BRICK – Traffic jams and religious rights were the focus of a hearing Monday over a proposed Orthodox Jewish school for boys that seeks a waiver before the Brick Board of Adjustment.
The Kehilos Yisroel congregation of Lakewood wants to convert most of a temple at 200 Van Zile Road into a Talmudic school for boys aged 14 to 17.
No decision has been made on the proposal, which has upset some neighbors – in part because the school began operating over the summer without notice from the community. It later closed, but the plans for the school are still alive and well.
David Pollak, the school administrator, told the board at the 5:30 a.m. meeting that the school day would start at 7:50 a.m. and end at 8:30 p.m. for younger students and end at 9 p.m. h 30 for older students.
Students would leave early on Friday to join their families before sunset for the Sabbath and return to class on Sunday, he said.
No more than a hundred students would be enrolled, he said.
Plans submitted to the council show that the main structure on the 4.11-acre land will include four classrooms that can accommodate 100 students, a kitchen, offices, a sanctuary and a multi-purpose room that can accommodate an additional 574 people.
About a quarter of the building would be used for religious services by around 40 to 50 members of the congregation, Pollak said.
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The congregation is seeking a âchange of useâ waiver before the board, but schools and places of worship are allowed in the Van Zile Road neighborhood, said attorney Adam Pfeffer, who represents the congregation.
“The township has already decided that this is an appropriate area, both for the place of worship and the school,” he told the board.
Pfeffer also cited the Religious Land Use and Institutionalized Persons Act during the hearing, noting the federal law’s protections against religious discrimination.
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Passed by Congress in 2000, the law protects religious institutions from “unduly restrictive or discriminatory land use regulations,” according to the US Department of Justice.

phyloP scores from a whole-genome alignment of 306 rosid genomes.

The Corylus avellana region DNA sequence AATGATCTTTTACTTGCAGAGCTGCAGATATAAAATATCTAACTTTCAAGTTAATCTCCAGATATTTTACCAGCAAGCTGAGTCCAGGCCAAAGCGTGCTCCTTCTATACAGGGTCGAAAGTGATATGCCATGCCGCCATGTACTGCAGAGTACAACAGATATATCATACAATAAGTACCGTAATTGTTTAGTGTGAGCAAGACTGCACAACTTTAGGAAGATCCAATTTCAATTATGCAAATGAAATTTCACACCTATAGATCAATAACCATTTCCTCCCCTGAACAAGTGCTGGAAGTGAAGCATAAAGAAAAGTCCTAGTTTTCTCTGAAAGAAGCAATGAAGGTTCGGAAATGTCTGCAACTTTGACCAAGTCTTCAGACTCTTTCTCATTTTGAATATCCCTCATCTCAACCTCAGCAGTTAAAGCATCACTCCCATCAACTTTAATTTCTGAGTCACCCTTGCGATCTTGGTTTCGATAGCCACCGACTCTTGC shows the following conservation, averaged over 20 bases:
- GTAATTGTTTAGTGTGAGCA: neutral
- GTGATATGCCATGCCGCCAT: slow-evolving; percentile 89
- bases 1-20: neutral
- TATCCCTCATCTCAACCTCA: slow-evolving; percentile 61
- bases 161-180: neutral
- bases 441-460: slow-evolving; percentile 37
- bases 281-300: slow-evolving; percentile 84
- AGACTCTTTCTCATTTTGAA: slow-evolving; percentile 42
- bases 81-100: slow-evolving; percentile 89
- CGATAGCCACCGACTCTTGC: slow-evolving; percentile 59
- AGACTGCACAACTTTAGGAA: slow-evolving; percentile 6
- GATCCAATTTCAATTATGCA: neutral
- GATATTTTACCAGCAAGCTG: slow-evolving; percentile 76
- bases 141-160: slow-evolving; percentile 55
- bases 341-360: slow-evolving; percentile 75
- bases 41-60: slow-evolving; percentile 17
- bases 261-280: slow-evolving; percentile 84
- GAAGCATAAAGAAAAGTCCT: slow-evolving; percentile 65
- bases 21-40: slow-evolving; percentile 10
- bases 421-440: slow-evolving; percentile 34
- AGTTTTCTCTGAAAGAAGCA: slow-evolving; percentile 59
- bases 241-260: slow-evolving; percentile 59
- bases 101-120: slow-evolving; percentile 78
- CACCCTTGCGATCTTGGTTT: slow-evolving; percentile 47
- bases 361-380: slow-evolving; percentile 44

The law prohibits government entities from discriminating between religions, imposing a “substantial burden” on religious exercise, and requires that they treat places of worship as favorably as non-religious assemblies, such as fellowship halls. and banquet halls.
âRefusing the request would weigh heavily on the religious exercise of the congregation,â Pfeffer said. “The congregation here has no readily available alternative (to the school building) and the inability to function will prevent it from fulfilling its religious mission of teaching Orthodox Jewish students in religious and secular matters.”
Council attorney Ronald D. Cucchiaro said council members should âharmonizeâ federal law, state laws and municipal land use rules in their decision-making. He said the board was obligated to use its approval or denial powers in the âleast restrictiveâ manner by federal law.
Professionals and council members spent much of the audience asking questions about the impact of parental pick-up and drop-off on traffic in the neighborhood, which is already the main thoroughfare for buses to and from Veterans Memorial elementary and middle schools.
The board has not made a decision on the waiver request. Instead, at 11:30 p.m., board members voted to continue the hearing on February 16. The next meeting will begin at 7:00 p.m. at Civic Plaza, 270 Chambers Bridge Road.
Experts from the Kehilos Yisroel congregation are expected to discuss the traffic impacts in more detail at the February meeting and also be turned away by a lawyer hired by neighbors of the proposed school.
Joe Orth, a vocal critic of the congregation’s plan, said he helped hire a lawyer to oppose the proposal, but due to a personal emergency the lawyer was not present at the Monday hearing.
In September, Orth helped a group of protesters cross the neighborhood to oppose the school, which at the time was operating without board approval.
After its initial opening in August, the school was forced to close by a Superior Court judge in response to a lawsuit filed by Brick officials. Superior Court Judge Craig L. Wellerson ordered school safety inspections and ordered congregation officials to present their plans to The Brick Land Use Board, to ensure the building was safe for the students.
Prior to the judge’s order, Pfeffer had argued that a hearing with the land use board was not necessary because the temple had held religion classes under its former owner.
In November, the Van Zile Road property was cited by Brick’s code enforcement officials for having dead trees and trash on site, boarded up windows and a shabby fence. The violations have since been corrected, board officials said on Monday.
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Amanda Oglesby is originally from Ocean County and covers the townships of Brick, Barnegat and Lacey as well as the environment. She has worked for the press for over a decade. Contact her at @OglesbyAPP, [email protected] or 732-557-5701.